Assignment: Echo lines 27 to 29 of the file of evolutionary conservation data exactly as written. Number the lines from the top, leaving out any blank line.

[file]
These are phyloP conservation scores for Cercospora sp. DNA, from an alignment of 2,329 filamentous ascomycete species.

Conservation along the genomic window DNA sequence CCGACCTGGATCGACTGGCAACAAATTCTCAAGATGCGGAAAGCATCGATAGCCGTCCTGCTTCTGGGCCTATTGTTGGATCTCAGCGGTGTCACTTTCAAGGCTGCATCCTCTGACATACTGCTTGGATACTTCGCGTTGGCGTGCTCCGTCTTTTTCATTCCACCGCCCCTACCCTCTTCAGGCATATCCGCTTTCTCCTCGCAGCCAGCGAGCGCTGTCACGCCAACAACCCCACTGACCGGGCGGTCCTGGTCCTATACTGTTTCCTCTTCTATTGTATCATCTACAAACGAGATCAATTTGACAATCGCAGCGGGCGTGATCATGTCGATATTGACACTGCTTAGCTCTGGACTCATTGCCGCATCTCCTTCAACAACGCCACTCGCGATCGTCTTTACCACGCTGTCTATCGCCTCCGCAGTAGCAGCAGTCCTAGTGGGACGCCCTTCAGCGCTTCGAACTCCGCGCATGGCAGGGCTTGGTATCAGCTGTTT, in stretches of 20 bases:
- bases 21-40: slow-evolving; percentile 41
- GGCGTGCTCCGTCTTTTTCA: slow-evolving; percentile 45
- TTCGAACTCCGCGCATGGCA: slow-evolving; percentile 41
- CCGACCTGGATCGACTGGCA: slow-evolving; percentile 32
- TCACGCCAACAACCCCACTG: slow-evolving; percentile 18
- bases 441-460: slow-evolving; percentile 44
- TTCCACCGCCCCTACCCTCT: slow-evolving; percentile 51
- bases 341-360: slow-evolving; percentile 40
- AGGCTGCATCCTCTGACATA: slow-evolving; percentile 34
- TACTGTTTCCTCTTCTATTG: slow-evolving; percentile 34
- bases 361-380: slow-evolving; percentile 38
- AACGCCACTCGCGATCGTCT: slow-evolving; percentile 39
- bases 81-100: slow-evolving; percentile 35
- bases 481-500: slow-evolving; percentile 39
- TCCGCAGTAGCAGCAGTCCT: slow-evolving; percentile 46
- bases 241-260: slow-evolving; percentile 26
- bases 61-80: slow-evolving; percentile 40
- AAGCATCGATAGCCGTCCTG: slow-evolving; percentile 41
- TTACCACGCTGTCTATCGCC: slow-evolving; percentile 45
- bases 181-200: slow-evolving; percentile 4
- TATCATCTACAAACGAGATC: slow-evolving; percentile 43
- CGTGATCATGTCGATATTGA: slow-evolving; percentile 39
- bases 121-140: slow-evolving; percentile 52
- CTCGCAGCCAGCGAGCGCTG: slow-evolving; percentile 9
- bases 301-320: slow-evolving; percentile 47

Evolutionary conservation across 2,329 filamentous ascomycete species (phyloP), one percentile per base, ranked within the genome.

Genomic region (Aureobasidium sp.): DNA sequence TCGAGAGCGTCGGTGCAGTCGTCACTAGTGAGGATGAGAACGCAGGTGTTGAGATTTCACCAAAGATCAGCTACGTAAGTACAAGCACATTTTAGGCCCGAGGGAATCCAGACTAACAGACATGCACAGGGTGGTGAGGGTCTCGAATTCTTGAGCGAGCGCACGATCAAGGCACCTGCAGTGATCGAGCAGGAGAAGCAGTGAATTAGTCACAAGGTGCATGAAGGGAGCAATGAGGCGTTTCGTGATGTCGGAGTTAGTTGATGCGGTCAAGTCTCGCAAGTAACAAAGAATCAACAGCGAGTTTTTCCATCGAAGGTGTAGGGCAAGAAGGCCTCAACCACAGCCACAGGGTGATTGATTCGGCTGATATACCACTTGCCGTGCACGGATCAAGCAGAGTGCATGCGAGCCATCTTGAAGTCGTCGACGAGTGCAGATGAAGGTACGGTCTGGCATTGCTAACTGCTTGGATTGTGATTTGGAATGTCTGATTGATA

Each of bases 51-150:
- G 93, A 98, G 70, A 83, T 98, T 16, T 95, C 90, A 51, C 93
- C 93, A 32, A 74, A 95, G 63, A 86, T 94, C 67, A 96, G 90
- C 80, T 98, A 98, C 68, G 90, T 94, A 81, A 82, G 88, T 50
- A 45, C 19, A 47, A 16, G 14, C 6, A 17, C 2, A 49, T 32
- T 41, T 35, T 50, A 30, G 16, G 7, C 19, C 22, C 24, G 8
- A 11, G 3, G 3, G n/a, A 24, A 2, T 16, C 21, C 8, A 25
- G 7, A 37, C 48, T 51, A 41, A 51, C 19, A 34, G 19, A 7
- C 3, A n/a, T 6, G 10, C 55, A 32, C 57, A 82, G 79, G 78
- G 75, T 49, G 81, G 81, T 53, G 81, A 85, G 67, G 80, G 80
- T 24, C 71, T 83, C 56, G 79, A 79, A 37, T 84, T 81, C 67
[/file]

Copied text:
- bases 301-320: slow-evolving; percentile 47

Evolutionary conservation across 2,329 filamentous ascomycete species (phyloP), one percentile per base, ranked within the genome.

Genomic region (Aureobasidium sp.): DNA sequence TCGAGAGCGTCGGTGCAGTCGTCACTAGTGAGGATGAGAACGCAGGTGTTGAGATTTCACCAAAGATCAGCTACGTAAGTACAAGCACATTTTAGGCCCGAGGGAATCCAGACTAACAGACATGCACAGGGTGGTGAGGGTCTCGAATTCTTGAGCGAGCGCACGATCAAGGCACCTGCAGTGATCGAGCAGGAGAAGCAGTGAATTAGTCACAAGGTGCATGAAGGGAGCAATGAGGCGTTTCGTGATGTCGGAGTTAGTTGATGCGGTCAAGTCTCGCAAGTAACAAAGAATCAACAGCGAGTTTTTCCATCGAAGGTGTAGGGCAAGAAGGCCTCAACCACAGCCACAGGGTGATTGATTCGGCTGATATACCACTTGCCGTGCACGGATCAAGCAGAGTGCATGCGAGCCATCTTGAAGTCGTCGACGAGTGCAGATGAAGGTACGGTCTGGCATTGCTAACTGCTTGGATTGTGATTTGGAATGTCTGATTGATA